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Bishops call for border solution, end to government shutdown

Politicians urged to 'look beyond the rhetoric, remember human dignity'

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WASHINGTON | Bishop Joseph Vásquez, of Austin, Texas, chairman of the Committee on Migration, has issued the following statement calling for the President and Congressional leaders to create a border solution and end the government shut-down.  

Bishop Vasquez’s full statement follows:

“Secure borders and humane treatment of those fleeing persecution and seeking a better life are not mutually exclusive. The United States can ensure both and must do so without instilling fear or sowing hatred. We will continue to advocate for immigration reform to advance the common good and address these issues.

“Pope Francis states that migrants are not statistics, but persons with feelings that need ongoing protection. From our work serving immigrant and refugees along the U.S./Mexico border, in the interior of the United States and throughout the world, we know this to be true. We urge lawmakers to look beyond rhetoric and remember the human dignity that God our Father has given each of us simply because we are all His children. The President and Congressional leaders need to come together and end the shut-down with a solution that recognizes the dignity of work of affected employees, respects the humanity of all regardless of immigration status, and protects the sanctity of human life.”

Comments from readers

Gustavo - 01/17/2019 11:14 PM
Well said Charles. The one thing all those great Catholic thinkers and writers had in common was they were all pre-Vatican II. If someone is sincerely interested in a common-sense solution to the immigration crisis in this country and the world over read what St Thomas Aquinas has to say about it. Simple, just google it. It definitely is not politically correct, and it may even get you called "xenophobic" and "racist" by many in the Church hierarchy, but it is the *truth*.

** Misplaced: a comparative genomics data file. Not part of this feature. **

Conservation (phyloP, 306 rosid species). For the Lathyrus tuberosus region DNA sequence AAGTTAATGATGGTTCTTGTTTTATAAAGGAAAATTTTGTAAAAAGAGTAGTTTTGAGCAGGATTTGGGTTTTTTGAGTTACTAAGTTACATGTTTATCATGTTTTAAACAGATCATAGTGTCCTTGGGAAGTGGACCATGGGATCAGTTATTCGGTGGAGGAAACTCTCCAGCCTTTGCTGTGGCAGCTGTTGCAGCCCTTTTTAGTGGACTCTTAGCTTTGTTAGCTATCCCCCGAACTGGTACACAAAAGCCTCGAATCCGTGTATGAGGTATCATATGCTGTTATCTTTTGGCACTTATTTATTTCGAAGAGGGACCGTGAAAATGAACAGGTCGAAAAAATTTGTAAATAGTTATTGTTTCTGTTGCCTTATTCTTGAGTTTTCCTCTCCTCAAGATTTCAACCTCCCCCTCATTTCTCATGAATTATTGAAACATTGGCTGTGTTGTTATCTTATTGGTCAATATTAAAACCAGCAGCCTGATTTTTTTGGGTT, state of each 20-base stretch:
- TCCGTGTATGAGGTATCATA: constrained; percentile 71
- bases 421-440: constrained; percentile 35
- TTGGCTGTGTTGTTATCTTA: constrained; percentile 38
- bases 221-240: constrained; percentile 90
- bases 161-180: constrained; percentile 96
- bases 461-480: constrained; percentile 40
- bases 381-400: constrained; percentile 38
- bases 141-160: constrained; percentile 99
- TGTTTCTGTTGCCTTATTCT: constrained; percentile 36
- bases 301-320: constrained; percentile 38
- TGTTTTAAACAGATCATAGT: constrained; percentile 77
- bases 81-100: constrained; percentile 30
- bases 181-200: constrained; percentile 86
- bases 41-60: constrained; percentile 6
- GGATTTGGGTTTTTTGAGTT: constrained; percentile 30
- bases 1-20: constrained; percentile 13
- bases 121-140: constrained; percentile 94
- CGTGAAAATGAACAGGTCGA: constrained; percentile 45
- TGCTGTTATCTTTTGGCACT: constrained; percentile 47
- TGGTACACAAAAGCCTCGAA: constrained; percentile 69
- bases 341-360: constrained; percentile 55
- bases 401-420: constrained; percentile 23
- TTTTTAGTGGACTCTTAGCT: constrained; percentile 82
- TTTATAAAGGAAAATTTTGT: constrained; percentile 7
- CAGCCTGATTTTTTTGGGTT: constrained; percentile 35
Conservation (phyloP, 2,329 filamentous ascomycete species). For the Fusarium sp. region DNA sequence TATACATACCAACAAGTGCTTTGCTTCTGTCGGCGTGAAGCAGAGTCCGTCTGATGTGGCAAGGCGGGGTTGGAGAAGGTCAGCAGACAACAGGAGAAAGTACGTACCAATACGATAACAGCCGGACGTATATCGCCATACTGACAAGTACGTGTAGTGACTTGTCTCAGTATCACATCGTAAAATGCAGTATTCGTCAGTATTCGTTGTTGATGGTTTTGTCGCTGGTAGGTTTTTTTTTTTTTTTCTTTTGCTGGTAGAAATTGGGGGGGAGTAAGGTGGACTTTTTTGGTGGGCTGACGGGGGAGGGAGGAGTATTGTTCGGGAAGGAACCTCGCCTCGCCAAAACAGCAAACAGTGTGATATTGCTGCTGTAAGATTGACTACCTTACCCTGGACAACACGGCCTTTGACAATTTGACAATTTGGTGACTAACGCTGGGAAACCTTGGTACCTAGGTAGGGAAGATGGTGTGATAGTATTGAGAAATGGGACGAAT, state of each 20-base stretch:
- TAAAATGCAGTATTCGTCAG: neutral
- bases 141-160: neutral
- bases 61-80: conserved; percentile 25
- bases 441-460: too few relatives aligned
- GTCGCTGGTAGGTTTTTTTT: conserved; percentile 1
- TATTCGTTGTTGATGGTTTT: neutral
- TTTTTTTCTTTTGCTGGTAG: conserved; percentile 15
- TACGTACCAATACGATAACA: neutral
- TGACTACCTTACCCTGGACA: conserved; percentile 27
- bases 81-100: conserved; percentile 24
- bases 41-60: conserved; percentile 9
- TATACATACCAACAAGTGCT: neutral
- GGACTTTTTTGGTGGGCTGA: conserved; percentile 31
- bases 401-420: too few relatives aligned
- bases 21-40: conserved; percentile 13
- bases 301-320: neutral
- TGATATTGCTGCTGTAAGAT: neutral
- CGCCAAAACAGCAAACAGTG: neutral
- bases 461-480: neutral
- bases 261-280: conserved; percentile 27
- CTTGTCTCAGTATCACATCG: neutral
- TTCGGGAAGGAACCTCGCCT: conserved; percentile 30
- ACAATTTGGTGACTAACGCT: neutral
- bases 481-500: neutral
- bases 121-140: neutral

Charles - 01/16/2019 09:50 PM
In regards to Bishop Vasquez's comments, I totally agree with securing our borders but respecting the dignity of the immigrants. However, there's something that needs to be looked at in regards to immigration. It is nothing new, migration of man has always occured since the dawn of mankind's history. Many I think do not want to study history of migration and find out the reasons why for such mass migration of population from one continent or country to another; economic depression, policital turmoil, wars, plagues, natural disasters etc. The United States of course, became a place for immigrants as we all know. But now, in current times, what can be said for the problems of immigration today? It seems difficult to have a proper discussion of immigration with fellow U.S. citizens and I am sure that its because of again not looking at history of mass migration of population across the world. I would suggest that bishops and fellow Catholics look to the restoration of local economies worldwide rather than on solely global trade, such as 'Distributism' or 'Distributive Justice', an economic concept suggested by Catholic writers as G. K. Chesterton, Pope Leo XIII and Hillaire Belloc. It's not to suggest here to reduce immigration, but rather that government politicians here and abroad need to realize our global economy is not the answer to poverty, but again that an economic concept that focuses more on local economies, expansion and restoration of more individual farming and agriculture, more humane uses of modern technologies and a better understanding of the dignity of the human person.

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